It’s in our human nature to feel uncertain about many things as we approach that important goal or event. It’s easy to worry about how fit you really are, if your nutrition is going to work out, whether your training programme was good enough, or if you really should have done more and not missed that 90 minute run a couple of weeks back. Are you fresh enough? Fast enough? What will the weather do? Who else is running? Even the world’s best go through this rigmarole of questions. You shouldn’t feel bad about feeling this way.
Here’s a few points to consider and remember in the lead-up to your next event:
There are many ways to skin a cat
When eight sprinters line up for the 100m final at the Olympics, you can bet your bottom dollar that they all took different paths, regimes and methods to arrive there. The Jamaicans do it different to the Americans, who do it different to the Canadians, who do it different to the Australians. There’s no doubt that the old school coach in question here has had many a success using the methods he so lovingly shared at this helpful time. Equally, we have had many great successes at James Kuegler Coaching using the methods with which the athlete in question was employing. Horses for courses; each to their own; there’s many ways to skin a cat, the clichés go on. Sometimes you’ve just got to “put the blinders on” and get on with your own methods.
Trust the process
An adjunct to the above; you’ve trusted the process this far, so there’s really no reason you should begin to doubt it now. As we’ve touched on, this self-doubt or uncertainty is a natural but superficial response to much deeper expectations of yourself. Your programme and/or coach has got you this far, and you should trust that they will carry you to the end. There’s not many cases where this doesn’t hold true, so long as you did your due diligence months ago when you set out to prepare for your event (i.e. you chose a programme from a reliable and respected source, or your coach is similarly as reliable, respected and experienced).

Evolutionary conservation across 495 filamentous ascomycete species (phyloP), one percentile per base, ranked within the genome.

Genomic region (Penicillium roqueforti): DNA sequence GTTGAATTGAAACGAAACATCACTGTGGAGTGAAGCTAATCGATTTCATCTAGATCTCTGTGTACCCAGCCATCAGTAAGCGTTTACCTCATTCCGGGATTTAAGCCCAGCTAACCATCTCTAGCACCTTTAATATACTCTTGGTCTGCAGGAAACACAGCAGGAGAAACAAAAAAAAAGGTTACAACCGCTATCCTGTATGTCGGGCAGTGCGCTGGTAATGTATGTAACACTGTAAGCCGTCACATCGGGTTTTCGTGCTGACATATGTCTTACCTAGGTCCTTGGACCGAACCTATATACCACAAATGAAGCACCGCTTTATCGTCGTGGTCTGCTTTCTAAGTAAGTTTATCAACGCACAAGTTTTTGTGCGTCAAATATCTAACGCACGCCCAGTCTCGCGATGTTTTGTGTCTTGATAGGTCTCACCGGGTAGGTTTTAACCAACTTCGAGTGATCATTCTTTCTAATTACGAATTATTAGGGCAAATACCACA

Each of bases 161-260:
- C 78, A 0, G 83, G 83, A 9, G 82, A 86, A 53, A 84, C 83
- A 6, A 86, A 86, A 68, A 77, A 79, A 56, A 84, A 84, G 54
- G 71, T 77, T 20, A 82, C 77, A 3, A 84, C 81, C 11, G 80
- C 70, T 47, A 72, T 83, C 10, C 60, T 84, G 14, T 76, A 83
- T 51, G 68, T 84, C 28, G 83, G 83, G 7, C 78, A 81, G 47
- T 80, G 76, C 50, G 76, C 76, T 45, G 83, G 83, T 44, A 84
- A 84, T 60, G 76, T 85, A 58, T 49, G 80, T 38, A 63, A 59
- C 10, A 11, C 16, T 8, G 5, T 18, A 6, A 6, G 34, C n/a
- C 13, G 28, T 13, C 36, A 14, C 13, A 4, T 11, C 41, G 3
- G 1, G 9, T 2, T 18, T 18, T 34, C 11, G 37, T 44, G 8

Whether you learn from this article or from your own experience, it’s paramount that you are prepared in many ways. As above, make sure your programme is a good one – this comes first! Obviously, make sure you’ve followed the programme and done the work physically (we would suggest you achieve a minimum of 90% of planned sessions). Trial and practice your nutrition; simulate your race day once or twice ahead of the event. Perhaps the less-commonly discussed topic is to be prepared for the superficial self-doubt that will almost always happen before an event! It may last for three straight weeks, or it could be as minor as 30 minutes of nervousness before the starting hooter goes, but just know it could come and prepare to reassure yourself. Some people will look back at their training diary, some will meditate and some will confide in their coach, family or friends for that last-minute ancillary confidence. Be prepared and it will be but a blemish in your preparation for an enjoyable and successful run.
How do you personally go about dealing with pre-race uncertainties? Let us know in the comments section below. If you could do with more confidence in your programme and preparation, get in touch with us here.